Did you know that by the humble age of two a typical kid knows the symbols of at least 12 major brands? Not to say that two-year-olds are particularly keen on understanding which products or services these companies are selling, but they can definitely tell the difference between Coke and Pepsi.
A simple, likable identity is partially the reason why a handful of giants such as McDonald’s, Nike, Amazon, and even Netflix are killing it on the global market.
The lack of a clear, consistent identity, on the other hand, drives businesses into obscurity.
Sure, you can say that these major companies are investing millions of dollars into the design of their logos, product covers, and marketing materials while your boss, just like the next guy, can’t afford these kinds of services.
Ask yourself this one then: how hard is it to design the Netflix “N”? Are you sure you can’t pull off a logo like that?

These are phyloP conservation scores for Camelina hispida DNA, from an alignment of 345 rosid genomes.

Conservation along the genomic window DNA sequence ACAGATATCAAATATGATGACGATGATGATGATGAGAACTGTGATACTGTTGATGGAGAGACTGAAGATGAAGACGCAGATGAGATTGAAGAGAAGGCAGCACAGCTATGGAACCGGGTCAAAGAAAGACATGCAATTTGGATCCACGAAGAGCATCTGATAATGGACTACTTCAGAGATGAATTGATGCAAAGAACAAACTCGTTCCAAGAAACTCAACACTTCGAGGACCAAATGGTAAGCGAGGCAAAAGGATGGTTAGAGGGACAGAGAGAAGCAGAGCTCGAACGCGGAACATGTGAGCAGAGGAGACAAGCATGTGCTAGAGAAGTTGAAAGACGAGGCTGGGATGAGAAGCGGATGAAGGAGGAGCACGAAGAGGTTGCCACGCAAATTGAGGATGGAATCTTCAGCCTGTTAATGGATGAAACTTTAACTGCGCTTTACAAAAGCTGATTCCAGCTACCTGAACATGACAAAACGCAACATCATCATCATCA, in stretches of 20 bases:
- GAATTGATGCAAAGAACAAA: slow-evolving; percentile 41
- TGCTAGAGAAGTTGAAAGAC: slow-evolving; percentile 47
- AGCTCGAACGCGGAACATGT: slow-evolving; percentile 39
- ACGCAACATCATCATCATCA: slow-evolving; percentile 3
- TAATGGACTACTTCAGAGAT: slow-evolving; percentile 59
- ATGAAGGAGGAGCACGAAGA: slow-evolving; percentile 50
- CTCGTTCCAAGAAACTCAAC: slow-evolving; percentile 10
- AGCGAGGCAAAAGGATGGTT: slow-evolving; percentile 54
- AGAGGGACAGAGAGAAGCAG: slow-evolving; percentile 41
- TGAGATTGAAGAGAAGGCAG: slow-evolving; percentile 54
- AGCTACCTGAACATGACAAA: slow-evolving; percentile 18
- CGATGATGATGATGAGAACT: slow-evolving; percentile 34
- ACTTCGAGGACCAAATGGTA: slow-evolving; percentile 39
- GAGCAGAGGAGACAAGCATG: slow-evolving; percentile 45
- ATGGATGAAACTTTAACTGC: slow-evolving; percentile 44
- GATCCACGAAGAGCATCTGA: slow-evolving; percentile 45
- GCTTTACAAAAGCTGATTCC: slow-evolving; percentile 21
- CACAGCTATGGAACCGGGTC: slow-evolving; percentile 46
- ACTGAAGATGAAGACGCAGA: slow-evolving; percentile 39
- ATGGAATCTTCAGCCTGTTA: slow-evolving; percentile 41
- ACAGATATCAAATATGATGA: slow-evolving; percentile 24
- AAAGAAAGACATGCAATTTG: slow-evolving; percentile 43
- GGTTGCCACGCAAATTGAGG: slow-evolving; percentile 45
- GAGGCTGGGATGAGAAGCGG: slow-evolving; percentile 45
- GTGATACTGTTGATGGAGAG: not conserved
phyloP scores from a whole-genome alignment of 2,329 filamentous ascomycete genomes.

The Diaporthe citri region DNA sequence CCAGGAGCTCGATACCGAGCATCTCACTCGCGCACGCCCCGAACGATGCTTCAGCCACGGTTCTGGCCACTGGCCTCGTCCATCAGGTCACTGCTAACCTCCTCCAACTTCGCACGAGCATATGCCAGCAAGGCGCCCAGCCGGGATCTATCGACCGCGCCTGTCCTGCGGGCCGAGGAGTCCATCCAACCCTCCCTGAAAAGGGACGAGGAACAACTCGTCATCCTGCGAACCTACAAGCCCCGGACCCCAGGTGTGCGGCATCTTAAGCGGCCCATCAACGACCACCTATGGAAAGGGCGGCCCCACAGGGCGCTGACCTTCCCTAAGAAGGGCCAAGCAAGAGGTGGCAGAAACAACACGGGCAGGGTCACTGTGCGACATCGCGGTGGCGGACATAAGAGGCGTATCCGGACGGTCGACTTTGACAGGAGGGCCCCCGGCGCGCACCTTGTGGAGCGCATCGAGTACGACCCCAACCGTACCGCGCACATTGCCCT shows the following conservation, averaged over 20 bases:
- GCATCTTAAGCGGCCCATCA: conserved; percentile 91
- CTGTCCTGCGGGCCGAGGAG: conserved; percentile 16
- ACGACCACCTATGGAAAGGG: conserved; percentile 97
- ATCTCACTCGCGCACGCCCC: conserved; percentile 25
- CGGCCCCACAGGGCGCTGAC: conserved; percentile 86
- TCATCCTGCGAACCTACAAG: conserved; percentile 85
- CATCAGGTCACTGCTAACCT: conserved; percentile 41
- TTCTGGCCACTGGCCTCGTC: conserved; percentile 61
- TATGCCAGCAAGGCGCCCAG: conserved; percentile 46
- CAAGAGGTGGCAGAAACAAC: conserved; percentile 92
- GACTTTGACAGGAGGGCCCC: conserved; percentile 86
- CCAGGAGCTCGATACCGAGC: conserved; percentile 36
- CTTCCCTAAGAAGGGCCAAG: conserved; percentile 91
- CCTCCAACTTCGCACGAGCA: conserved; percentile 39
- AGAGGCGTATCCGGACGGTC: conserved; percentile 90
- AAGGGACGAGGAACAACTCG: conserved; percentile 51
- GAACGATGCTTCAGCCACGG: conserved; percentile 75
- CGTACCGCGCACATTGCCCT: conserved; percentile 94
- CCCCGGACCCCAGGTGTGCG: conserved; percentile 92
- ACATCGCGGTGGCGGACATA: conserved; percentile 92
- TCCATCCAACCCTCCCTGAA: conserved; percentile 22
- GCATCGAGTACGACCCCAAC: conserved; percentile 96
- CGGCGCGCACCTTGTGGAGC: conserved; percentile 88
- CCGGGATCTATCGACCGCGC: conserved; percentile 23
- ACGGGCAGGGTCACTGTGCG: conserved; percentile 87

And you have.
To top things off, you’ve probably done even cooler stuff throughout your career.
So what is it that separates your designs from the ones offered for multi-million commissions?
It Goes Beyond a Logo
We’d hate to break it to you, but in 9 cases out of 10, the design of a logo is irrelevant. It can be the best thing since sliced bread, but if the background lacks complimenting colors and whitespaces, the logo will never stand out. Without a couple of UI tricks, it will never catch the eye.
Alternatively, without consistency with the brand’s tone, voice, and message, it will stick out like a sore thumb.
Toss in the fact that your average consumer has developed a natural protective instinct against all sorts of advertisements the internet pours into their eyes 24/7/365 and you’ll see why one either forcibly generates the consumer’s attention, or fades into obscurity alongside the 90% of startups that run out of business within a year. No amount of marketing tricks, discount deals, or mass mailing can save them. But something else can…
In simpler words, design alone doesn’t have a chance at surviving. There is no design, only the way others perceive your brand.
The Right Questions